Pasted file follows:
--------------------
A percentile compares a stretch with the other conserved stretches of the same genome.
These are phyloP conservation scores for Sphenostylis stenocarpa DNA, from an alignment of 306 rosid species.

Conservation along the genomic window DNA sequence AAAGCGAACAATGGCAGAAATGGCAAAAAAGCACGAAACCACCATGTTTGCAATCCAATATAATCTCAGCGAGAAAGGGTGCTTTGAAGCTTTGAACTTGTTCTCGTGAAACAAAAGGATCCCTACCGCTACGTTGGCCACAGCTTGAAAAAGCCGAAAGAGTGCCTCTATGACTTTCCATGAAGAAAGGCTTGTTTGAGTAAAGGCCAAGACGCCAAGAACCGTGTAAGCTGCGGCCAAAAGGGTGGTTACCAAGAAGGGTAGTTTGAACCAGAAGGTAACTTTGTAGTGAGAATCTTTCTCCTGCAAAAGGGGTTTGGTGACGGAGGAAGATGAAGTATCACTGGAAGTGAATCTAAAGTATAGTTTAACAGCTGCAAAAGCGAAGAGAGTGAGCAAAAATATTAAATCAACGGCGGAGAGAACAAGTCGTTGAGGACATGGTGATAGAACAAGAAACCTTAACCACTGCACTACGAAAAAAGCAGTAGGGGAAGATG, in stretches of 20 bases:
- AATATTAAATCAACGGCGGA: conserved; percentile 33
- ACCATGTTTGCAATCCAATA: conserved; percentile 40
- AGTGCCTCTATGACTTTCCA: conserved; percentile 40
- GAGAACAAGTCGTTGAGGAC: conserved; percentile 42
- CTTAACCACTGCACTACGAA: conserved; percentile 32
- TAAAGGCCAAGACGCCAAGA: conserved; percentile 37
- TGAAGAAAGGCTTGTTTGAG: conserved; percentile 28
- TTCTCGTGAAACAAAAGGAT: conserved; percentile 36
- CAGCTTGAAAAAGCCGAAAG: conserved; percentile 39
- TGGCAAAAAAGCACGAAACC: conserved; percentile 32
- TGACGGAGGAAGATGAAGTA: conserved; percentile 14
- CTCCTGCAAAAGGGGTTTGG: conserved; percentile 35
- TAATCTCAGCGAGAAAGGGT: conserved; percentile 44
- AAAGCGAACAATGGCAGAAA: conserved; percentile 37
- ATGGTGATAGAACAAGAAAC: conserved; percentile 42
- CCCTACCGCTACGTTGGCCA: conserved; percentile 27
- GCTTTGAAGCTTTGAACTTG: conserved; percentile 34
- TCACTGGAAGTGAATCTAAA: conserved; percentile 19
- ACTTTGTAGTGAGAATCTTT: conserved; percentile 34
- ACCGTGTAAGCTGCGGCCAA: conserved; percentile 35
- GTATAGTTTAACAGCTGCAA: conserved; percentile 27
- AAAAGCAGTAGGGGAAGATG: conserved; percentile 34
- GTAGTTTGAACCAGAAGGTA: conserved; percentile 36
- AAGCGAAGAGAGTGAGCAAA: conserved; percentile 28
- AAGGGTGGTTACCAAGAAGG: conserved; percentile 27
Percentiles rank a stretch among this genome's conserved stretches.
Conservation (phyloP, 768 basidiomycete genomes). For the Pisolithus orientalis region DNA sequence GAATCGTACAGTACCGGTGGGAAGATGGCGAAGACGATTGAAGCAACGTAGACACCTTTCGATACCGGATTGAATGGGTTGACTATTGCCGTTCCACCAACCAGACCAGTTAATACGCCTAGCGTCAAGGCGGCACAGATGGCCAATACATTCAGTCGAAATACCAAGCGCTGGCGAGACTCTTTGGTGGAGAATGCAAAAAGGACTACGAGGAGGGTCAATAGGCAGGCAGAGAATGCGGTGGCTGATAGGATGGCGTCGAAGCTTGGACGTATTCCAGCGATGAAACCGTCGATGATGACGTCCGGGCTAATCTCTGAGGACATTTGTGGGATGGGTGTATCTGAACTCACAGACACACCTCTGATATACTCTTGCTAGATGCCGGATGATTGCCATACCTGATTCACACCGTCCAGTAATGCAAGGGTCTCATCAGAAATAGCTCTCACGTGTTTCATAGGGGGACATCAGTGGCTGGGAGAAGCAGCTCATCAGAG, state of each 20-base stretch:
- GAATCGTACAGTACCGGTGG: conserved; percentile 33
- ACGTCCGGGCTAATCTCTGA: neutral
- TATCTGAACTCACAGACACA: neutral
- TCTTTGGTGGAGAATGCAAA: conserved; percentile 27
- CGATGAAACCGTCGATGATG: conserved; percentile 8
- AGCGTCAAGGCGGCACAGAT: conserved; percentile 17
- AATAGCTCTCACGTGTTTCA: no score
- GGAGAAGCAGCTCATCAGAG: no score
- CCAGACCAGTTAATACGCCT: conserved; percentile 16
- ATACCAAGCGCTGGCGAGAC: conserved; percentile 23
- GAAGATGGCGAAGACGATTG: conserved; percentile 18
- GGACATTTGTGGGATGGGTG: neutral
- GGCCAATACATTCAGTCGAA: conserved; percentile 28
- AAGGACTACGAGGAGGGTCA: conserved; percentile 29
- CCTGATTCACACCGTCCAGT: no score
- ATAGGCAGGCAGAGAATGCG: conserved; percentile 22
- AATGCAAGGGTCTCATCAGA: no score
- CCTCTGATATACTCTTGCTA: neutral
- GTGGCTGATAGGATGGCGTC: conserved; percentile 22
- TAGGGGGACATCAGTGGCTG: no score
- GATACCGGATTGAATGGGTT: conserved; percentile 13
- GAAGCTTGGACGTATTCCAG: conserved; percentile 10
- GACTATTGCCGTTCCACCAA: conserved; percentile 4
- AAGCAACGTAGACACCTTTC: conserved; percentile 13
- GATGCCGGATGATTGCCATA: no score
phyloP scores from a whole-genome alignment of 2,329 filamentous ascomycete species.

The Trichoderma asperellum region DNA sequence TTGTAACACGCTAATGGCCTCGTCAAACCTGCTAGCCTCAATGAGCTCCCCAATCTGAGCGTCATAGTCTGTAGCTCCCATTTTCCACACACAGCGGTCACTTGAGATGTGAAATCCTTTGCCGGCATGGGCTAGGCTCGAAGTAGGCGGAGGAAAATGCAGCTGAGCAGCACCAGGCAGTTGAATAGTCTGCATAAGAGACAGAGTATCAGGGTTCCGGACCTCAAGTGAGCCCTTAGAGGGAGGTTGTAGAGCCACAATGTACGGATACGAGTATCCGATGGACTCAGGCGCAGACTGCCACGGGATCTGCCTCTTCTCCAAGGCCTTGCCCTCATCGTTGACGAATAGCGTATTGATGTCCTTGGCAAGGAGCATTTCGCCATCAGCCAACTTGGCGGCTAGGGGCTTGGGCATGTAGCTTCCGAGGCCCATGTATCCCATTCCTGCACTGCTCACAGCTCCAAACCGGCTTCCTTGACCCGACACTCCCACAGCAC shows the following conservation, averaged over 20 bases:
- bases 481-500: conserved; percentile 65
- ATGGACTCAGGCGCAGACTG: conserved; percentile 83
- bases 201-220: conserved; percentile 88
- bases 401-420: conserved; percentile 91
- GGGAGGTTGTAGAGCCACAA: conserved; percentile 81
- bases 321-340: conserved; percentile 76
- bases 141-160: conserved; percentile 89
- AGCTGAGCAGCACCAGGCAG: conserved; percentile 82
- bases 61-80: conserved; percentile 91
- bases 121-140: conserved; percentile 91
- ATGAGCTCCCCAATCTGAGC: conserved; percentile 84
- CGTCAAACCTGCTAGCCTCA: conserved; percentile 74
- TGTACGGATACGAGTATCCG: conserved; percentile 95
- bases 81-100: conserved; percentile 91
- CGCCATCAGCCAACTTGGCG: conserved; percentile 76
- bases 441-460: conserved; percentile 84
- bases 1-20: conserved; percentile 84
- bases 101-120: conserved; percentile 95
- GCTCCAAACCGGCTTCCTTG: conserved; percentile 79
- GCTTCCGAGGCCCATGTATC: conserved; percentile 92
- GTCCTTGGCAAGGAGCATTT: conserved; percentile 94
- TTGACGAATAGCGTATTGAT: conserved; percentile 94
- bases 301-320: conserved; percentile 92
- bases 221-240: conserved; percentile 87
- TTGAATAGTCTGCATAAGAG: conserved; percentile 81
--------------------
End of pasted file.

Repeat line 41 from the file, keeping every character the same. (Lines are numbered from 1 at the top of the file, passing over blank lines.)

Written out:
- GAAGATGGCGAAGACGATTG: conserved; percentile 18